One of the awesome things about running my website, hosting my podcast, interviewing people in the music industry and so on, is that I get to keep learning about the music industry. In many ways, I selfishly run my business as much for my own benefit, as for my readers and subscribers. I want to learn as much as possible about the music industry, and what makes the industry tick, as possible so that I can continue to learn, grow and move forward. I want to get close to people in the industry so I can learn from them and potentially work with them.
Although I’m doing this in many ways for my own benefit, I’m also more than happy to share what I learn along the way via my blogs, podcasts, Youtube videos and so forth, because I also want to serve the community. Why? Why would I want to “serve” musicians and a community comprised of people that, for the most part, I don’t even know?
One of my biggest insights over the last few years and after interviewing and working with hundreds of musicians is the idea of shifting to a mindset of service, as opposed to a mindset of “what’s in it for me”. This is a theme that has come up, in a variety of ways, over and over again, in different conversations I’ve had, different podcasts I’ve done and in webinars I’ve hosted. It’s a powerful mindset shift and in this article, I’m going to explore different ways you can apply this mindset to your music licensing and music business journey and explain why it’s so effective.
First, let’s state the obvious. You want to achieve your goals. I get that. It’s totally normal and understandable. We’re all looking out for ourselves. We all have our own needs to meet. We all have to look out for #1. So, none of what I’m about to explain is an attempt to get you to deny that. In fact, I would say that if you’re not more concerned with your needs than those of others there might be something wrong with you. That’s right. I said it. I don’t buy into this whole idea of putting others needs before yours. That sounds a little masochistic to me. How can you actually be of service to others if you’re denying your own needs and goals? How can you be effective in the world if you’re denying your very real and important drives to make your mark on the world? How can you actually be happy and at peace if you’re putting yourself last?
I have a slightly different take on the whole be of service to others mindset that you may have not heard before. I think your needs and goals are actually the most important thing to you. They’re numero uno. But, here’s the catch, the same applies to EVERYONE else you’re working with, trying to work with, networking with, etc.
We all have our own needs and goals, and they are the most important thing to ALL of us. You want to achieve your goals, and so does everyone else you come in contact with. We’re all a bit narcissistic in this sense. Although, really, it’s not narcissism. I mean, it could be narcissism for some people. But really, it’s just survival. It’s the way we’re wired to experience the world. We view life through our own subjective lens and live life from our own unique vantage point. Of course we’re more concerned with meeting our own goals. Our life is the only life we fully inhabit.
Ok, so how does this apply to the music business and achieving your goals? That’s what you really want to know, right? (See what I did there) Well, here’s the thing, since your goals are the most important thing to you, and since this is true for everyone you come in contact with, doesn’t it make more sense to actually consider the goals and objectives of the person or people you’re coming in contact with, first and foremost, if you’re trying to get something from them (help, attention, feedback, etc)?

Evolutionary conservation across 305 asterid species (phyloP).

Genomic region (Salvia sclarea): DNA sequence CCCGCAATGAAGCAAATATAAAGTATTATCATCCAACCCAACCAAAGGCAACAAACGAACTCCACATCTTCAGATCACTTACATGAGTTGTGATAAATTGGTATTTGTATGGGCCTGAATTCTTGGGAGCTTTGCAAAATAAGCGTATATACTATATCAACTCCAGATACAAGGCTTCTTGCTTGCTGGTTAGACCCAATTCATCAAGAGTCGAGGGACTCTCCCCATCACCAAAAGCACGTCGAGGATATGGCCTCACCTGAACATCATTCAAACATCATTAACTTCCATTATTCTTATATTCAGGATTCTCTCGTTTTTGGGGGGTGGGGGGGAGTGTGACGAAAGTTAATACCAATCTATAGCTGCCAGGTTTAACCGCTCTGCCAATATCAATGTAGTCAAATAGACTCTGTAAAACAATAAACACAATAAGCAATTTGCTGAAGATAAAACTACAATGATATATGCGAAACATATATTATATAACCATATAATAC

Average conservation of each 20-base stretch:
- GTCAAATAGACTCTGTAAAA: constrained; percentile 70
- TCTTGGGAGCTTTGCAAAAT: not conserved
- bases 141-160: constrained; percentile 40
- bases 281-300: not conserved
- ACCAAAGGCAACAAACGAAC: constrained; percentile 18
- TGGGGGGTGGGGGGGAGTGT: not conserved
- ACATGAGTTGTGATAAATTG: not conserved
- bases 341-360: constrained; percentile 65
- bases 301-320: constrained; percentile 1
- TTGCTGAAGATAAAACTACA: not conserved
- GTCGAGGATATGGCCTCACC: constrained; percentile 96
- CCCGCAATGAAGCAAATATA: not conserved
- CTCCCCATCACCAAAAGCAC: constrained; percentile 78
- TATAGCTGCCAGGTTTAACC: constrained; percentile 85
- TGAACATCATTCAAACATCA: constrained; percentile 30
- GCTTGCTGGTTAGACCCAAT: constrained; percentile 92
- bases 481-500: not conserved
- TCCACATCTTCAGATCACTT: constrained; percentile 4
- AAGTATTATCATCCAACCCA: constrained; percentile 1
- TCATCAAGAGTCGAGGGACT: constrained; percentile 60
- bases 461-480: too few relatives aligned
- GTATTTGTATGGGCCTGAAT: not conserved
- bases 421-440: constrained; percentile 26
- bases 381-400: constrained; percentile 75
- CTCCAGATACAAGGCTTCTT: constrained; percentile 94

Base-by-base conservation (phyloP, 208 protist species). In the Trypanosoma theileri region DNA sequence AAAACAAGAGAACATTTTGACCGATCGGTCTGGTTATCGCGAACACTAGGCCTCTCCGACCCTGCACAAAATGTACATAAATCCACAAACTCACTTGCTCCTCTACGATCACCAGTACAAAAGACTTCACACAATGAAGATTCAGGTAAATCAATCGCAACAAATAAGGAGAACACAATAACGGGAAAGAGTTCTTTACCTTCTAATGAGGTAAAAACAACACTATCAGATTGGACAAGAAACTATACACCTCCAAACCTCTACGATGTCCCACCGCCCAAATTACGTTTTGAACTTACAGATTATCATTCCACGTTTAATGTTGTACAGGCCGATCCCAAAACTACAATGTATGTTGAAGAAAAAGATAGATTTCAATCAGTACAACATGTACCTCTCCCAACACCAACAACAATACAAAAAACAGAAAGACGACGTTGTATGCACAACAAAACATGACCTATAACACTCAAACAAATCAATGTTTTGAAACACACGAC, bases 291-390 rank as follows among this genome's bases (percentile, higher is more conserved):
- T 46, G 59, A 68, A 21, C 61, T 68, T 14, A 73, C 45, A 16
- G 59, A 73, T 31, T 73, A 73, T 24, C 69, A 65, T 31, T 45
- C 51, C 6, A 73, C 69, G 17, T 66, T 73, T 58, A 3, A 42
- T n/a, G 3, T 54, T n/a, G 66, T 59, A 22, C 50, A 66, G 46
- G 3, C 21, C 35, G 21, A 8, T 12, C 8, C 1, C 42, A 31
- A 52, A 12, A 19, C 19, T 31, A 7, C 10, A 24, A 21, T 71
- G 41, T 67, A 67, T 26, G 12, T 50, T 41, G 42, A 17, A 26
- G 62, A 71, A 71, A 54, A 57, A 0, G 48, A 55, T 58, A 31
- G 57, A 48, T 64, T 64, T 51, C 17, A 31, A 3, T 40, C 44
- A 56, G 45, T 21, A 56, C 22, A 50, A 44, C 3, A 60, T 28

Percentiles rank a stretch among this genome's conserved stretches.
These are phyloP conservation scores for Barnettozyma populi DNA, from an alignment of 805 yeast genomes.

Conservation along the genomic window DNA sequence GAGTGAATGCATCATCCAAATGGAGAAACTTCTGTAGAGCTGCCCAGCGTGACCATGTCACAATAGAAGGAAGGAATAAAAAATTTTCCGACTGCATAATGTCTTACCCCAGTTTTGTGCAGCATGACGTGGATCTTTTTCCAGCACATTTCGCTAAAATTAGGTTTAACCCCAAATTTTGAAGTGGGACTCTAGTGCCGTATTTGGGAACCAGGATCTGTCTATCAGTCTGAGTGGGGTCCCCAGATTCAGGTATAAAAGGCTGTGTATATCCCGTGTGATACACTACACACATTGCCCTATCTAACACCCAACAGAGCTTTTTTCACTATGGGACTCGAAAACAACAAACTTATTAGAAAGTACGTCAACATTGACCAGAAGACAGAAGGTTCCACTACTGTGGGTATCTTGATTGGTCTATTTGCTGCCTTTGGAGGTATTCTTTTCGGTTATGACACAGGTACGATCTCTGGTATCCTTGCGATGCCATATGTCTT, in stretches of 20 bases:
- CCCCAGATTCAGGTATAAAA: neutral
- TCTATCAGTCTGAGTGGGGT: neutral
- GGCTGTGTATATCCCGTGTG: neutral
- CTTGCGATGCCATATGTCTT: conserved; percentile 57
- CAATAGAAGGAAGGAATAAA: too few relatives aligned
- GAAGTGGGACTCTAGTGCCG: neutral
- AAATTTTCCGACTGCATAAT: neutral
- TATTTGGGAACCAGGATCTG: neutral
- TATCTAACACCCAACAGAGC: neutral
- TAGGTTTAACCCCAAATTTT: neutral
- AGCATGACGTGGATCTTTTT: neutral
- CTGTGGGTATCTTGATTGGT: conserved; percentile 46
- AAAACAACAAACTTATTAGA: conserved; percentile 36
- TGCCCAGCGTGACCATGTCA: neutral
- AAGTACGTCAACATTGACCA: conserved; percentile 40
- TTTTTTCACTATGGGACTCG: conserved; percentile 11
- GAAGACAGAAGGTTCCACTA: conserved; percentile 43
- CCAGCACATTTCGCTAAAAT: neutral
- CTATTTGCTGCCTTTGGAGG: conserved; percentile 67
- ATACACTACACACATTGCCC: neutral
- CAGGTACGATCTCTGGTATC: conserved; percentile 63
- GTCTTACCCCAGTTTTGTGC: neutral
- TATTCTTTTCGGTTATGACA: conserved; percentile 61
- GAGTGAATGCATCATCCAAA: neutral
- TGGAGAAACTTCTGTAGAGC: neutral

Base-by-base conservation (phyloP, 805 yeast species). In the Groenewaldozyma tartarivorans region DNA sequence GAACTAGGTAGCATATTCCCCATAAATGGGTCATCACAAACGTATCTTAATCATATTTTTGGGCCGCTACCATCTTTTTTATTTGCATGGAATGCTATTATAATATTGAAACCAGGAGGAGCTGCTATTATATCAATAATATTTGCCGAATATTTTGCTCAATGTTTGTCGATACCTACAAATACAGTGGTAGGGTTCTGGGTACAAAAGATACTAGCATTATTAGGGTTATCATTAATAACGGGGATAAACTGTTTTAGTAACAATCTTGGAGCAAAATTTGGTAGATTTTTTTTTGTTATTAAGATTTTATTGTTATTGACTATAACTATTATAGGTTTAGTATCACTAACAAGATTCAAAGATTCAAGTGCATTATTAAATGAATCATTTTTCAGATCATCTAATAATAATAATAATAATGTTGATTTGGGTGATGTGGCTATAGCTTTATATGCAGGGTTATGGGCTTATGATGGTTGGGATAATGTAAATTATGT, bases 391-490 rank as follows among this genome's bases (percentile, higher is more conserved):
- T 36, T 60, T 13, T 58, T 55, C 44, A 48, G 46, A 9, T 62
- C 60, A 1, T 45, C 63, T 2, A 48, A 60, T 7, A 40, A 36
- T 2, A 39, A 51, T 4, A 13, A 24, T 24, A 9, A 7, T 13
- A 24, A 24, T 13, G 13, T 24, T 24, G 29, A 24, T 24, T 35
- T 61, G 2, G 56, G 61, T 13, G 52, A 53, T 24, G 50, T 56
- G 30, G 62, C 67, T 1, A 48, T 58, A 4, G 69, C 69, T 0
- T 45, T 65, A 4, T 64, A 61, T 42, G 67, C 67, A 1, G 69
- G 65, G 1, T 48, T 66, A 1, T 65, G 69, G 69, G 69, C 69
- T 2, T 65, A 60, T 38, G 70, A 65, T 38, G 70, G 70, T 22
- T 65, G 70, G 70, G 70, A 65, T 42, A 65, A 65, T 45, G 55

Wouldn’t it actually be more effective, in terms of making a good impression, to approach someone with the mindset of how can I help you or “serve” you, as opposed to “what can you do for me”? Think about it. Since we’re all basically, on a fundamental level, looking out for ourselves, wouldn’t it be more powerful to start by addressing this base need in those you’re interacting with?
Wouldn’t someone be more willing to help us, if we’re first willing to help them? Wouldn’t people be more willing to want to work with us if we can demonstrate we want to help them achieve their goals? Put yourself in their shoes, aren’t you more likely to want to help someone who has helped you? Can you see how in the long run, by helping others reach their goals, you’d be in a better position to achieve your own goals? My experience, and the experience of dozens of other professional musicians I’ve talked to is a resounding yes to all of the above.
I realize this can sound sort of calculated and methodical. Aren’t we still being narcissistic and self-centered if we’re helping someone with the expectation they help us in return? Maybe. I don’t think it really matters though. It only seems calculated when you analyze it as I’m doing in this article. When you put this into practice, it feels like the most natural and organic thing in the world. It’s just the way the world and human interactions work.
Social psychologists actually have a term for this. I’m not just making this stuff up. Social psychologists refer to the impulse to help others that first help you as “The Law Of Reciprocity”, or the “norm” of reciprocity.
In social psychology, reciprocity is a social norm of responding to a positive action with another positive action, rewarding kind actions. As a social construct, reciprocity means that in response to friendly actions, people are frequently much nicer and much more cooperative than predicted by the self-interest model; conversely, in response to hostile actions they are frequently much more nasty and even brutal.